Ian's Movie Reviews
Short Reviews of Movies, Board Games, and Other Stuff

Steve Jobs


Most people didn’t bother going to see Danny Boyle’s Steve Jobs movie.  Most were turned off by that other recent Jobs movie starring Kelso and Olaf.  Others were probably just sick of hearing about the guy.  Whatever the reason, it was mostly ignored and in and out of theaters quite quickly.  Which would be all well and good, except for one thing:  this is a bloody great movie.

I’m well documented as being a big Sorkin fan, and so I usually enjoy most anything he writes.  That said, I understand the criticisms behind his work and recognize them.  However, I think that really good actors can blunt the edges of his writing and make it seem a little smoother and more natural.  Michael Fassbender certainly accomplishes that here, making Sorkin’s writing his own.  The other actors around him are also great.  I especially like Seth Rogan as Steve Wozniak, and greatly enjoyed all his scenes.

The story is told in three parts, backstage behind three product launches, as well as a few appropriately placed flashbacks.  This framing device works very well and gives the whole movie a unique energy.  We follow through the history of modern computing as well as get a glimpse behind Job’s family life and how it evolves.  The obvious comparison to make is 2010’s The Social Network, as both dealt with the digital revolution and the people behind it.  I think Social Network does a better job exploring the themes that come with such a revolution, but those ideas are certainly not absent here, and Job’s personality is consistent with the “unstoppable wave” of the future.  There’s some interesting ideas to snack on here for sure.  Also, its just fun to watch and listen to.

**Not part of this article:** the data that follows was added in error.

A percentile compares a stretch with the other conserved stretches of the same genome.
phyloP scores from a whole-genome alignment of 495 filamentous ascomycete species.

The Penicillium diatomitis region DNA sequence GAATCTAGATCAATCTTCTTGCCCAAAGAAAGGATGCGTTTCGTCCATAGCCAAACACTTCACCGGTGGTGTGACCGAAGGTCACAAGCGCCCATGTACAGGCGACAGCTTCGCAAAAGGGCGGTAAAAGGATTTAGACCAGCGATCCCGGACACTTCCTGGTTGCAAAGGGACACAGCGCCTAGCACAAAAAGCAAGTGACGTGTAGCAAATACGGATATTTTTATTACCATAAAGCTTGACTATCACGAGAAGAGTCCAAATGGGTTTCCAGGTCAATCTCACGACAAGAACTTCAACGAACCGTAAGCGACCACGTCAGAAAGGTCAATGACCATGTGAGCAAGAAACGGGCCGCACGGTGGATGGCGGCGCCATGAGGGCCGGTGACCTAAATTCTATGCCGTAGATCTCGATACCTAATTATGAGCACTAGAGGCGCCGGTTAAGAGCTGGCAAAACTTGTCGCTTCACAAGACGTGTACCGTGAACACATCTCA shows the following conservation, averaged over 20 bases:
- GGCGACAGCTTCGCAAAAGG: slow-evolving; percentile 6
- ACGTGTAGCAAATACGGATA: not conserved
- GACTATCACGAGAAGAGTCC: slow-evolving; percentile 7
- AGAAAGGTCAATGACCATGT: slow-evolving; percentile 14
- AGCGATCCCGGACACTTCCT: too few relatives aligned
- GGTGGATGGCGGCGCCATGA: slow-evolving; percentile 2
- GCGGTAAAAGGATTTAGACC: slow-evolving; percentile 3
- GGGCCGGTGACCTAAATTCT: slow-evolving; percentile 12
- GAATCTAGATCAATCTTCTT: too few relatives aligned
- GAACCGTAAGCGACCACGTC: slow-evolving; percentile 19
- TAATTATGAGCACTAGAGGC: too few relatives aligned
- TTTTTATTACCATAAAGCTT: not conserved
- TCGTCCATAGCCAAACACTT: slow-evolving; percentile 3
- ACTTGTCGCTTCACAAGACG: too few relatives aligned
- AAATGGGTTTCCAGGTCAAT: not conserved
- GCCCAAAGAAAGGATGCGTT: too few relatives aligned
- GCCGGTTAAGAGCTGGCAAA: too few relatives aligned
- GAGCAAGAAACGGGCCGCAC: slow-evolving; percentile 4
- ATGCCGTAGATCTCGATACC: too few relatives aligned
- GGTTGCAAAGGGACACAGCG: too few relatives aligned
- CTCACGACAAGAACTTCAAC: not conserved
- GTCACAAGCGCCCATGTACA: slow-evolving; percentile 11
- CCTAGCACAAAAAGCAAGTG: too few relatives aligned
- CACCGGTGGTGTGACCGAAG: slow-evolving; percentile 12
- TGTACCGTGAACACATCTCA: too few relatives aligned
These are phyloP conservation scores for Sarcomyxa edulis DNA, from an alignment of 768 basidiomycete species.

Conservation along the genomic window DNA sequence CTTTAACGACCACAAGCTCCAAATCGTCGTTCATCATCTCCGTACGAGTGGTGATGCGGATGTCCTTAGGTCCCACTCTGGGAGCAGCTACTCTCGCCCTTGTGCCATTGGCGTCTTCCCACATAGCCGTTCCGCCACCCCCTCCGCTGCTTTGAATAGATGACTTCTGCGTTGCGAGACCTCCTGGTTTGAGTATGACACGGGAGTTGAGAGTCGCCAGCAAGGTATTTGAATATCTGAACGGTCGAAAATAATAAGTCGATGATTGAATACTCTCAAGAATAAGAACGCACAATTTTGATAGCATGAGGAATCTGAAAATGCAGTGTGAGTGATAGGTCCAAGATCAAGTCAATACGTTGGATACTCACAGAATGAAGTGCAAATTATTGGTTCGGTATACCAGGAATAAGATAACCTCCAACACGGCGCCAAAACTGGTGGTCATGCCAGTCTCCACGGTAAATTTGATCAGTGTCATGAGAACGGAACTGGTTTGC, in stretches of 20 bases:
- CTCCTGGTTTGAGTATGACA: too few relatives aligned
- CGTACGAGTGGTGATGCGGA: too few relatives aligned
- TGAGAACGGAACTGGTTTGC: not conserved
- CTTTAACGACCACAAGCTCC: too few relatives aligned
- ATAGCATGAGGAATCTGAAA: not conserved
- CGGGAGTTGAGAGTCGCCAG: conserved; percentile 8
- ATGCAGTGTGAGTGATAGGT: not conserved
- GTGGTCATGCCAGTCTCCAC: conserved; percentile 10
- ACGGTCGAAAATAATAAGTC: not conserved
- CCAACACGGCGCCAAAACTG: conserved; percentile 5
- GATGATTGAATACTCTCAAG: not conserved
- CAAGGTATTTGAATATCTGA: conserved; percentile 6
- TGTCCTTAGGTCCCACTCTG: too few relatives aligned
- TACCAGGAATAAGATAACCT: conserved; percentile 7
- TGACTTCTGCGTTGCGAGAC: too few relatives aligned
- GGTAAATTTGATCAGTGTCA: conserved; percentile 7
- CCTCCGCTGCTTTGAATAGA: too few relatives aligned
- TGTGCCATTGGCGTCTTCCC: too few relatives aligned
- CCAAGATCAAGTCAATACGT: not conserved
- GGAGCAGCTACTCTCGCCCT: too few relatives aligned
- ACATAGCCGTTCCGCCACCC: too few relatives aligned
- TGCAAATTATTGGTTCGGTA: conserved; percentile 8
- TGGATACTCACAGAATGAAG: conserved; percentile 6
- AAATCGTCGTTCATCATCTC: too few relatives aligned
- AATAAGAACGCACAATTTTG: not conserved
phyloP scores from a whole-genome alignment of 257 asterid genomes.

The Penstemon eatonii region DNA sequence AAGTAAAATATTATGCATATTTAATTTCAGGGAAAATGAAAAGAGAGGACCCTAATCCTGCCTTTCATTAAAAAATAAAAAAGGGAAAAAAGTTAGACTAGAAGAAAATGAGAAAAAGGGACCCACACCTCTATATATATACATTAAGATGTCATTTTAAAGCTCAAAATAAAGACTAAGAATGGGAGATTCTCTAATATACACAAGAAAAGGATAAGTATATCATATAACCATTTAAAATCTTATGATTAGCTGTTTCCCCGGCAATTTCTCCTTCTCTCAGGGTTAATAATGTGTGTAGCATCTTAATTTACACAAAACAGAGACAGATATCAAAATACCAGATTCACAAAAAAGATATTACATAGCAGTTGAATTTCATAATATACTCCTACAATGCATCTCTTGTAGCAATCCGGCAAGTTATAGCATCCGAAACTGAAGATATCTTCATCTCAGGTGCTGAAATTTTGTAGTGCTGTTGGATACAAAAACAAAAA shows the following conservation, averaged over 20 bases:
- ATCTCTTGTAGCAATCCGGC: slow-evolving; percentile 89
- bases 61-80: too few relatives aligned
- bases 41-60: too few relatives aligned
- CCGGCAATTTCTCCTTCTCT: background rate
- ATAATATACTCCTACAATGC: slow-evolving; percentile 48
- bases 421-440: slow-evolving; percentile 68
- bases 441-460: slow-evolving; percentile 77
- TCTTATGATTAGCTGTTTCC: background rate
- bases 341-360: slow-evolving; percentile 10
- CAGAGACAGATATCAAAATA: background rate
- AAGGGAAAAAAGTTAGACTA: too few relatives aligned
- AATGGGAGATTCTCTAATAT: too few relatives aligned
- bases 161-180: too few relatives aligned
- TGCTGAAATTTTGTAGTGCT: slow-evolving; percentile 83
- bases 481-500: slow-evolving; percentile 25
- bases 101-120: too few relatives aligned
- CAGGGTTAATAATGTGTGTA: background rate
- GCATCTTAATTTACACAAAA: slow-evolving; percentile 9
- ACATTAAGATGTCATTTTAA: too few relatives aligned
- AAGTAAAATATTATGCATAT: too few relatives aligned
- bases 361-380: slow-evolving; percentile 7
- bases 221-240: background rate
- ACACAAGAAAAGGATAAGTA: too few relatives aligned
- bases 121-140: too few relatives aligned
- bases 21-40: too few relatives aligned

3 Responses to “Steve Jobs”

  1. I’ve been on the fence about this movie but now I think I’ll give it a go – good review.

  2. I was skeptical about this initially but I thought the script was excellent and engrossing. I already knew there are many inaccuracies about what actually took place, but Sorkin wanted it more like a ‘painting, not a photograph’ so I wasn’t bothered by it. Fassbender was good despite not resembling Steve Jobs in the slightest.

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